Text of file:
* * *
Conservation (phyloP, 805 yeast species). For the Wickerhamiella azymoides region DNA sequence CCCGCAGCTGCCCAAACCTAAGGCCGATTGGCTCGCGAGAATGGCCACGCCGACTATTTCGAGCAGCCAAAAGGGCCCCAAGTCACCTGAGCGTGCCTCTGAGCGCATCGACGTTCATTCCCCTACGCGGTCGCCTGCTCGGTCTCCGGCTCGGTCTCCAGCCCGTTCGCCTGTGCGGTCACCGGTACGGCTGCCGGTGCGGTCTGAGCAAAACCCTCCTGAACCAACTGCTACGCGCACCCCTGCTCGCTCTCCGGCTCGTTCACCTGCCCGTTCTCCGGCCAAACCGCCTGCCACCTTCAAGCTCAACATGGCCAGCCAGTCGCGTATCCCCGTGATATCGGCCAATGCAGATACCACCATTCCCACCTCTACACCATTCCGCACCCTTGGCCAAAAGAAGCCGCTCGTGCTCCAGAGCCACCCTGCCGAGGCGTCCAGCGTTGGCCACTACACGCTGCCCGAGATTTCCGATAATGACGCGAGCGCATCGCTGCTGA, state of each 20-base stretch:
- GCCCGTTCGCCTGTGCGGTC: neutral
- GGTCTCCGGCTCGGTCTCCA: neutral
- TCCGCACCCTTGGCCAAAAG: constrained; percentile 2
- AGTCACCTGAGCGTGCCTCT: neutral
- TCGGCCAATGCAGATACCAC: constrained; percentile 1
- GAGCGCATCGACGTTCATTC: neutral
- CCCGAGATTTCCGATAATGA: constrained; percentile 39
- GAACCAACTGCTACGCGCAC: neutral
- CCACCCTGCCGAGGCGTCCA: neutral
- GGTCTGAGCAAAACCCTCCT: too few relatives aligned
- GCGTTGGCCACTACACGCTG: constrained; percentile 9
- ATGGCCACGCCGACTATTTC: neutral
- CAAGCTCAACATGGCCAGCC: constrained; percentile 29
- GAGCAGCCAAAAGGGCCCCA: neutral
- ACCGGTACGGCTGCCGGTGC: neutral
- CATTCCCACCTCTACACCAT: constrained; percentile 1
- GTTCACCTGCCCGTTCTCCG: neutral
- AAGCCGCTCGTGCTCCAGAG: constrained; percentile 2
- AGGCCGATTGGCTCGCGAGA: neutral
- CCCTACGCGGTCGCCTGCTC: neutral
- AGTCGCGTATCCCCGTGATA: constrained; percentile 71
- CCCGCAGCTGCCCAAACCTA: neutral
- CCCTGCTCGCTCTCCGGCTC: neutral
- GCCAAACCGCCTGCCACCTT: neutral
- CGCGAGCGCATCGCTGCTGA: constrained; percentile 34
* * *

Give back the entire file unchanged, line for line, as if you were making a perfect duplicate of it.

Conservation (phyloP, 805 yeast species). For the Wickerhamiella azymoides region DNA sequence CCCGCAGCTGCCCAAACCTAAGGCCGATTGGCTCGCGAGAATGGCCACGCCGACTATTTCGAGCAGCCAAAAGGGCCCCAAGTCACCTGAGCGTGCCTCTGAGCGCATCGACGTTCATTCCCCTACGCGGTCGCCTGCTCGGTCTCCGGCTCGGTCTCCAGCCCGTTCGCCTGTGCGGTCACCGGTACGGCTGCCGGTGCGGTCTGAGCAAAACCCTCCTGAACCAACTGCTACGCGCACCCCTGCTCGCTCTCCGGCTCGTTCACCTGCCCGTTCTCCGGCCAAACCGCCTGCCACCTTCAAGCTCAACATGGCCAGCCAGTCGCGTATCCCCGTGATATCGGCCAATGCAGATACCACCATTCCCACCTCTACACCATTCCGCACCCTTGGCCAAAAGAAGCCGCTCGTGCTCCAGAGCCACCCTGCCGAGGCGTCCAGCGTTGGCCACTACACGCTGCCCGAGATTTCCGATAATGACGCGAGCGCATCGCTGCTGA, state of each 20-base stretch:
- GCCCGTTCGCCTGTGCGGTC: neutral
- GGTCTCCGGCTCGGTCTCCA: neutral
- TCCGCACCCTTGGCCAAAAG: constrained; percentile 2
- AGTCACCTGAGCGTGCCTCT: neutral
- TCGGCCAATGCAGATACCAC: constrained; percentile 1
- GAGCGCATCGACGTTCATTC: neutral
- CCCGAGATTTCCGATAATGA: constrained; percentile 39
- GAACCAACTGCTACGCGCAC: neutral
- CCACCCTGCCGAGGCGTCCA: neutral
- GGTCTGAGCAAAACCCTCCT: too few relatives aligned
- GCGTTGGCCACTACACGCTG: constrained; percentile 9
- ATGGCCACGCCGACTATTTC: neutral
- CAAGCTCAACATGGCCAGCC: constrained; percentile 29
- GAGCAGCCAAAAGGGCCCCA: neutral
- ACCGGTACGGCTGCCGGTGC: neutral
- CATTCCCACCTCTACACCAT: constrained; percentile 1
- GTTCACCTGCCCGTTCTCCG: neutral
- AAGCCGCTCGTGCTCCAGAG: constrained; percentile 2
- AGGCCGATTGGCTCGCGAGA: neutral
- CCCTACGCGGTCGCCTGCTC: neutral
- AGTCGCGTATCCCCGTGATA: constrained; percentile 71
- CCCGCAGCTGCCCAAACCTA: neutral
- CCCTGCTCGCTCTCCGGCTC: neutral
- GCCAAACCGCCTGCCACCTT: neutral
- CGCGAGCGCATCGCTGCTGA: constrained; percentile 34